Navajo National Monument

September 16, 2013 ·

Miles Hecker

In beauty may I walk;
All day long may I walk;
Through the returning seasons may I walk.

Beautifully will I possess again
Beautifully birds
Beautifully butterflies…

On the trail marked with pollen may I walk;
With grasshoppers about my feet may I walk;
With dew around my feet may I walk.

With beauty before me may I walk
With beauty behind me may I walk
With beauty above me may I walk
With beauty all around me, may I walk.

In old age, wandering on a trail of beauty, lively;
In old age, wandering on a trail of beauty, living again…
It is finished in beauty. It is finished in beauty.

~Navajo Prayer

Wind River Mts



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Every year they come, from all over the world.
To the American desert they come.
To the land of blue sky they come.
To the land of red sand they come.
To the land of blazing sun they come.
To the Navajoland they come.
To wander all day long they come.
To walk in beauty.

Nearly a million people a year, from all ends of the earth, journey to the area we Americans call Navajoland. They come to see the spectacle of the great American red desert. They come to see the ancient dwellings of the almost mythical Anasazi. They come, mostly to Canyon de Chelly and Monument Valley tribal park. Little do they know that nearby, lies a less traveled path. A path with a beauty and story all its own.

Navajo National Monument sees about 10% of the visitor traffic that the Canyon de Chelly and Monument Valley area get. It is however, in it’s own way, every bit as impressive as the other two famous locations. If you enjoy less people, more adventure and a quantum of solitude in your journey, it just night be the place for you.

The main attractions of Navajo National Monument are three great Anasazi ruins. They are Betatakin, Inscription House and Keet Seel. Byron Cummings, an archaeologist, and John Wetherill, a local rancher and trader, explored the ruins of Keet Seel, the largest of the sites, in 1907. Two years later Cummings and Wetherill discovered the ruins of Betatakin and Inscription House.

In Navajo,Betatakinmeans “House Built on a Ledge”. Betatakin was built in an enormous alcove measuring 452 feet high and 370 feet across between 1260 and 1290AD. Betatakin was constructed of sandstone, mud mortar, and wood. During its heyday it is estimated Betatkin had a maximum population of about 125 people.

Betatakin is easily photographed from an overlook after a short and easy hike of several hundred yards on the Sandal Trail from the visitor center. In the summer months, from May through September, it is possible to take aranger led hikeand visit the ruins close up. The hike is a moderately strenuous 5-mile round-trip hike and takes 3 to 5 hours using the Tsegi Point Trail. It begins at 7,300 ft. elevation, then loses and regains 700 feet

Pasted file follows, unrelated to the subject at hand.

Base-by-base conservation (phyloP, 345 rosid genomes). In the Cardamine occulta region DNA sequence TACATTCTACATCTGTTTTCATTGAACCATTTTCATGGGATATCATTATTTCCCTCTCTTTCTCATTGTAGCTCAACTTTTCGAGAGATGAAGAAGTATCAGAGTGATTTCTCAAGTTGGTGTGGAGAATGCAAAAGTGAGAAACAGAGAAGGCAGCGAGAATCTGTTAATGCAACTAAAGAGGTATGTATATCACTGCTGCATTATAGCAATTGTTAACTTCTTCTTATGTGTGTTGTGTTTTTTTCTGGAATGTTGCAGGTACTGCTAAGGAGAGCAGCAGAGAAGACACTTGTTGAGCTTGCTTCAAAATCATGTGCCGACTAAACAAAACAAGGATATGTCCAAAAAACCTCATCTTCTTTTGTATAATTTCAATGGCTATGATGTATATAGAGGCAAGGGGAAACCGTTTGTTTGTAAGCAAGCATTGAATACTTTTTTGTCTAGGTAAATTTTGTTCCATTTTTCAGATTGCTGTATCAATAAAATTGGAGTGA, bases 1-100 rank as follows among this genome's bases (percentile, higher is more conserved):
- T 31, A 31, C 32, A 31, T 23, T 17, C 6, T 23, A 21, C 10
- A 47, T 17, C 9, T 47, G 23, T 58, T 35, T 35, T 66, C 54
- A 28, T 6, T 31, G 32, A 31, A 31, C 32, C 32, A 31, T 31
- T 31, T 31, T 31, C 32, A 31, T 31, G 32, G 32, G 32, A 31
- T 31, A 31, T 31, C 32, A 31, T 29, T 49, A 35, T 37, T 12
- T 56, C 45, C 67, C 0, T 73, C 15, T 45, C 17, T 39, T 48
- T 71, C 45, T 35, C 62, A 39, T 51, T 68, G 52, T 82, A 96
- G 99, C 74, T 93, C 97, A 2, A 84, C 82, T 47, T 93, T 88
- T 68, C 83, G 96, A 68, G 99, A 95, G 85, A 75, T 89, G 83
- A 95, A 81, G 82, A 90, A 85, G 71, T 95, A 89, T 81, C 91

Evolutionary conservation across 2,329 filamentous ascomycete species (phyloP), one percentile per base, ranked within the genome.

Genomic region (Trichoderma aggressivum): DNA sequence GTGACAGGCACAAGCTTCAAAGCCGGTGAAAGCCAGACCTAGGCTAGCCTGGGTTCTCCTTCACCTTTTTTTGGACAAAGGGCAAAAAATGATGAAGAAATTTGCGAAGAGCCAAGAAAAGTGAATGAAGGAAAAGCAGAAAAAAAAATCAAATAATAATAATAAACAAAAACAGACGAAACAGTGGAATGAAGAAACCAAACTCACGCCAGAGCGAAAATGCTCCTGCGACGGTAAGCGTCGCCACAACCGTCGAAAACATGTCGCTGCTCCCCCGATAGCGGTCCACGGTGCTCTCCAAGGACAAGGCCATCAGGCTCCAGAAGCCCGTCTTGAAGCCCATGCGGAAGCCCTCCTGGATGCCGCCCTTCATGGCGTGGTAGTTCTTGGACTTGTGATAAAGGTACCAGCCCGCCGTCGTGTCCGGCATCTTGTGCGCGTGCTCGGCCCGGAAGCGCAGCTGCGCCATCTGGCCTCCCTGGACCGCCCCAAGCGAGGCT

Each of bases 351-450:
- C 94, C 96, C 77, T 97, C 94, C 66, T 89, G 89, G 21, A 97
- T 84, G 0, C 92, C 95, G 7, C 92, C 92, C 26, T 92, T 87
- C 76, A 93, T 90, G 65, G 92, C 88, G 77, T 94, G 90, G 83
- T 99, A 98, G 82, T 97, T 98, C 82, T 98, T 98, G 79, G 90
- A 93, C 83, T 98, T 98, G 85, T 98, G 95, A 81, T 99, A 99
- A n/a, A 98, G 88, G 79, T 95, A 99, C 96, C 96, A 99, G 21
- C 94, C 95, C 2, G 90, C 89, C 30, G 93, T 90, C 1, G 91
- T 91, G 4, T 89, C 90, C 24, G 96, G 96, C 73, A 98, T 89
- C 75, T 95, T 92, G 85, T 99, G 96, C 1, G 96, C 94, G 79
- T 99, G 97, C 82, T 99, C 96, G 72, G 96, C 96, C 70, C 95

In Navajo,Keet Seelmeans “broken house”. Keet Seel was built in a branch of Tsegi canyon between 1250 and 1286AD. At its peak, it is believed that Keet Seel was inhabited by up to 150 people. Keet Seel is considered by many archaeological experts to be one of the best preserved larger ruins in the American Southwest.


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Keet Seel

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Unfortunately for the casual visitor, Keet Seel is located over 8 miles from the visitor center. During the warmer months, hikers may choose to day hike or stay overnight in the designated campground near Keet Seel. Keet Seel hikes requires advance reservation and obtaining a back country permit at the visitor center. Daily limit is 20 people for this 17-mile round-trip hike on a primitive trail; elevation loss and regain is 1000 feet. Hike on sand hills and rocks, cross ankle-deep stream many times Click“here”to download current Keet Seel hiking information in a PDF format.

Inscription House is located in Nitsie Canyon, about 8 miles west of the visitor center. It derives its name from an inscription scratched into the clay plaster of a wall. It reads, “Shapeiro Ano Dom 1661.” An intrepid early Spanish explorer or missionary, probably on his way to or from the Colorado River, must have entered the canyon in which this ruin is located and paused at the long-abandoned pueblo to scratch a record of his visit.

Unfortunately for photographers, Inscription House is now closed and off limits to visitors. The reasons are mostly environmental. Erosion in the area has made it “positively dangerous” to reach the dwelling. No plan is in place for stabilizing things and opening the ruins in the near future.

At an altitude of over 7,000 feet, Navajo National Monument is  a great deal cooler than the either Canyon de Chelly or Monument Valley. This makes it an attractive location if you plan visit the area during the summer tourist season.

If you wish to learn more about this area and other  photographic locations in Navajoland, you might want check out our newNavajoland Photoguide.


About Miles Hecker

Miles has been involved with photography for over forty years. He teaches digital photography at Casper College in Casper, WY. His photos have won awards fromNatures Best magazine,, The Luminous LandscapeandWyoming WIldlife . Miles’ photos have been published in American Vignette, Backpacker Magazine, Natures Best Images, Popular Photography, Wyoming Audubon, and Wyoming Wildlife. He is co-founder ofWyofoto LLC


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September 2013

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